In December 2018, Reuters published an exposé on Johnson & Johnson, which highlighted evidence that the company was aware of asbestos contamination in their talc products for decades.
The company has faced thousands of lawsuits from plaintiffs claiming to have contracted some form of cancer, including malignant mesothelioma, after using J&J products like talc Baby Powder.
Asbestos fibers can find their way into talc products either in the factory during refinement or from talc ore mined in close proximity to natural deposits of asbestos. Even if the concentration of asbestos in the talc is negligible, it still poses a serious risk of causing cancer.
Inhaling or ingesting only a few fibers can perforate and mutate cells in the mesothelium, a thin membrane that surrounds the lungs and abdomen. Over the course of a long latency period, damaged cells proliferate causing cancerous tumors to form.
J&J’s emphasis on secrecy in an attempt to keep this information buried has not helped their legal case in denying the accusations that they knew about asbestos contamination. Internal memos show that press releases were edited to indicate that their talc is now asbestos-free but they couldn’t say this was always the case. A revelation that has triggered the involvement of the U.S. Senate.
Senator Demands Asbestos Information from J&J
Last week, Senator Patty Murray, the ranking member of the Senate Committee on Health, Education, Labor, and Pensions requested all internal documentation from J&J on past contamination. This includes decades of correspondence between the company and the FDA concerning product safety and asbestos-linked cancer.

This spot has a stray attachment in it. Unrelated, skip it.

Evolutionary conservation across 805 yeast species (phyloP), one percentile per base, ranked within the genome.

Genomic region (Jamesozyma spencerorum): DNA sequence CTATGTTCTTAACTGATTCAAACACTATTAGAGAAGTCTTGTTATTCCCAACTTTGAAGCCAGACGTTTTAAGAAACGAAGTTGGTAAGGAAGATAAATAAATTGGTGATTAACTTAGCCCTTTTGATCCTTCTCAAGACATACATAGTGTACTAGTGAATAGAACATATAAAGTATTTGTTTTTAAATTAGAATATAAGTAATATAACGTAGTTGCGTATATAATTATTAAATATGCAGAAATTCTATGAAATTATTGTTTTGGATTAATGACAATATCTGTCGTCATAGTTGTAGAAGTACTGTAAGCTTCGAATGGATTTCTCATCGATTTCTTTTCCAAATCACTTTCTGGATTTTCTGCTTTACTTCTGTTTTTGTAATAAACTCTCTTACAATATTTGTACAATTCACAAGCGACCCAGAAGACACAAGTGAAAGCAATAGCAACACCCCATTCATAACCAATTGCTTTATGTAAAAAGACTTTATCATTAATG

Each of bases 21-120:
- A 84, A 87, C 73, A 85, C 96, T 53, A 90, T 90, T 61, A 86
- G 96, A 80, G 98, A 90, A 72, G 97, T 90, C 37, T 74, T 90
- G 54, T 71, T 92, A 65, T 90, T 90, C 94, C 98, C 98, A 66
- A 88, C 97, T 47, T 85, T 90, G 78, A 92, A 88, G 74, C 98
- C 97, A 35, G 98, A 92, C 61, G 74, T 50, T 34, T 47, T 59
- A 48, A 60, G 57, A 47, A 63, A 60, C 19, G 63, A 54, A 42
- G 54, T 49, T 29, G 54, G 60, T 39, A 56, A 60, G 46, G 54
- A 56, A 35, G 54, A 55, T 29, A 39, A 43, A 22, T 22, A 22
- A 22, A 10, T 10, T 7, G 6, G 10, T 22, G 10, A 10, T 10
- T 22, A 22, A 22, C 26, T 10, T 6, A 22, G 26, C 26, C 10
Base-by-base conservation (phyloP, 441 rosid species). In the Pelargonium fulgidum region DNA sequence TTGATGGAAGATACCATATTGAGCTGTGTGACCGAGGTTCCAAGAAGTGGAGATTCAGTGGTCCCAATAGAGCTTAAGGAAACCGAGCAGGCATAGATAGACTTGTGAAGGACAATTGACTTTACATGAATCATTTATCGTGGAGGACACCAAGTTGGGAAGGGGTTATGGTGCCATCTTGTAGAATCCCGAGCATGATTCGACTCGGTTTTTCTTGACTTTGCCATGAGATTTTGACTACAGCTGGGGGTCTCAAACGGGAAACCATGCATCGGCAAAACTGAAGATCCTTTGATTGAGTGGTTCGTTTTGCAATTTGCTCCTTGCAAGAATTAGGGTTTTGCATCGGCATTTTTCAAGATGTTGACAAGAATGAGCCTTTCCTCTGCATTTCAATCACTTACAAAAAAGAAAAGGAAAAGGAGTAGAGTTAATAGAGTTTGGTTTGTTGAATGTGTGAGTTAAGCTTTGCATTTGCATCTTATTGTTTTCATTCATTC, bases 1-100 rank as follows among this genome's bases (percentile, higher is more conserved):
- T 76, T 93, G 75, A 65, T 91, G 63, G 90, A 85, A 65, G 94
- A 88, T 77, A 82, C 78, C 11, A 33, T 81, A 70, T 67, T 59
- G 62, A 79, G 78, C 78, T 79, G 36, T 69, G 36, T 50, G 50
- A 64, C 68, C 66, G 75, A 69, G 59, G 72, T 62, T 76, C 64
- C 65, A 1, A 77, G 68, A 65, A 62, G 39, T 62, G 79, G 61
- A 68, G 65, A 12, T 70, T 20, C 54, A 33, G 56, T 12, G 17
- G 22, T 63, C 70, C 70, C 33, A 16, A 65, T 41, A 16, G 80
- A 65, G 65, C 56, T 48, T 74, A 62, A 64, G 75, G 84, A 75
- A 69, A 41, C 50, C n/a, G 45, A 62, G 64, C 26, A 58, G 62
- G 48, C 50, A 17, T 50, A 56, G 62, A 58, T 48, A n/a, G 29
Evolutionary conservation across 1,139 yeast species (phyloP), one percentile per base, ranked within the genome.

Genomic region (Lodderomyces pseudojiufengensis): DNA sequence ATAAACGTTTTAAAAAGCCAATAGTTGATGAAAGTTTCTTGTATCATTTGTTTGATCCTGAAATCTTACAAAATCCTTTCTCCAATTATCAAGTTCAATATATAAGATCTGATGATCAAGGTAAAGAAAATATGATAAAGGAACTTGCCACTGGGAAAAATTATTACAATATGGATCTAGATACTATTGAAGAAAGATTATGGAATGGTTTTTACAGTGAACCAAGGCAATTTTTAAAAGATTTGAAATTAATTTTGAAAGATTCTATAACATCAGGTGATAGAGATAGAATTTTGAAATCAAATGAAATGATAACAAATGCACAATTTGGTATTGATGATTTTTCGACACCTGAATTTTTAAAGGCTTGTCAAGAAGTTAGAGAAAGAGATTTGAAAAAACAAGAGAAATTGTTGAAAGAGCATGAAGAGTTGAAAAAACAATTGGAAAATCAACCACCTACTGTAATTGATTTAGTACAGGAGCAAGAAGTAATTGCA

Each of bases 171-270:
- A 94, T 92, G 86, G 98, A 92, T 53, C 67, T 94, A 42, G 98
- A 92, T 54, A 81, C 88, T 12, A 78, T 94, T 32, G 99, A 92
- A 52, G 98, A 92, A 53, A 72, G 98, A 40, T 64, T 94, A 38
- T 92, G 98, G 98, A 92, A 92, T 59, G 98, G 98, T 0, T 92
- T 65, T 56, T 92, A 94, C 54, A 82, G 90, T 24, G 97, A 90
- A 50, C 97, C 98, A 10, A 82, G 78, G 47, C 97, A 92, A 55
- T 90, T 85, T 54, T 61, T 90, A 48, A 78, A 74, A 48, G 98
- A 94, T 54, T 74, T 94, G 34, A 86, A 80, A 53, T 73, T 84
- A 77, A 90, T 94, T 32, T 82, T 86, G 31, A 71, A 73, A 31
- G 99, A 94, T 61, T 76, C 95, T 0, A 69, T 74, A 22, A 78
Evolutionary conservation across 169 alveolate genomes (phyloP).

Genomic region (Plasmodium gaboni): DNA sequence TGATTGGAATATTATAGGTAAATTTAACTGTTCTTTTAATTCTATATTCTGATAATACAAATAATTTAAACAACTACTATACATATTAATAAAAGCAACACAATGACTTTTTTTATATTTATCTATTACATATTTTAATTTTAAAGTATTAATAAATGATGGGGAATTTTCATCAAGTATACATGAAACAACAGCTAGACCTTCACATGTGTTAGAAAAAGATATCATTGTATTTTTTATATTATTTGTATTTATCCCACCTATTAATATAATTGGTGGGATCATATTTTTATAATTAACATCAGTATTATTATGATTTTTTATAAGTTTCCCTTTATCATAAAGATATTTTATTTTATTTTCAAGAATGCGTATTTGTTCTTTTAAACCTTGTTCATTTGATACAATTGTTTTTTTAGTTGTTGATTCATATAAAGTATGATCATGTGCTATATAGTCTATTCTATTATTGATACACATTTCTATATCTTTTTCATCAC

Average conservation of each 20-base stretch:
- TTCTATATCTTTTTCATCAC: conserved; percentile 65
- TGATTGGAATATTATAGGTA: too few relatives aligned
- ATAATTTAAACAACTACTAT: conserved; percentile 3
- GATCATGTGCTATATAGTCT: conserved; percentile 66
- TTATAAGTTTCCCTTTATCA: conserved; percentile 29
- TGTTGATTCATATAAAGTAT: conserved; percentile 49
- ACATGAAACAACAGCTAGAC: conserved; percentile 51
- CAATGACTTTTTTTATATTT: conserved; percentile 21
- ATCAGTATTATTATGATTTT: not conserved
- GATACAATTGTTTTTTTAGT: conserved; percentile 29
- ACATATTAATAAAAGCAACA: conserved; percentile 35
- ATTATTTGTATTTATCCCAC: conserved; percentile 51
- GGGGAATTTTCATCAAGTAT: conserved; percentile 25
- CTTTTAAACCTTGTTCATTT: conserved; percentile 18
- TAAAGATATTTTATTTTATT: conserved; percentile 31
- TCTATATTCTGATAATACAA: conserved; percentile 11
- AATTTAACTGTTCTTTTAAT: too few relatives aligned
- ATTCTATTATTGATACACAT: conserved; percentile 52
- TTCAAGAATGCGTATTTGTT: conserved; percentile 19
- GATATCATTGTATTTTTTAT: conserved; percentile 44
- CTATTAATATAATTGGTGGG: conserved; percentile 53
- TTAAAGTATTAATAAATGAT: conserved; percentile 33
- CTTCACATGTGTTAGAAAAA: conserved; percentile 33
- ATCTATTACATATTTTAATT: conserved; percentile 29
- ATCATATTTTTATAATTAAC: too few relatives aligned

The CEO of J&J, Alex Gorsky, made a public statement in a video response following the Reuters report, reassuring the public that their products are safe, stating:
“Very importantly, if we believed our products were unsafe, they would be off the shelves and out of the market immediately.”
However, Senator Murray was still not convinced. Her letter to Mr. Gorsky asked the CEO to hand over certain documents to:
“Understand more about efforts by Johnson & Johnson to determine whether there were possible carcinogens in its baby powder and how it presented that information to regulators and consumers.”
The mere suggestion that a product as popular as Baby Powder could be contaminated by asbestos has caused an uproar among people worldwide. However, a spokesperson for the company said last Wednesday that J&J stands behind the safety of their talc and that they welcome this new Senate inquiry.
New Opportunities for Legal Action
With these new revelations of a decades-long effort to hide critical information on asbestos in talc, lawsuits have secured significant victories against the company. In 2018, two patients diagnosed with mesothelioma were awarded large sums in New Jersey and California where courts determined that their disease was caused by J&J products contaminated by asbestos.
Since mesothelioma has a latency period of 20-50 years, it can often be difficult to determine exactly how a person was exposed to asbestos and what the source actually was. However, internal reports dating back to the 1970s record the active suppression of empirical evidence that there was asbestos found in samples of J&J’s Shower to Shower talc and Baby Powder.
This has given patients who file mesothelioma claims against the company a significant legal foothold in their fight for justice; a sign that J&J’s ability to hide their misrepresentation of asbestos contamination is coming to an end.
With roughly 3,300 new cases of mesothelioma diagnosed each year in the U.S., the number of lawsuits against companies that used asbestos for years in their products is only going to increase. Not to mention the fact that older generations, who are more susceptible to developing mesothelioma, may have already been heavily exposed.
If you or a relative has been diagnosed with mesothelioma and would like more information about legal compensation, please contact our Patient Services Director, Carl Jewett. You can reach him at 888-385-2024 or by emailing firstname.lastname@example.org.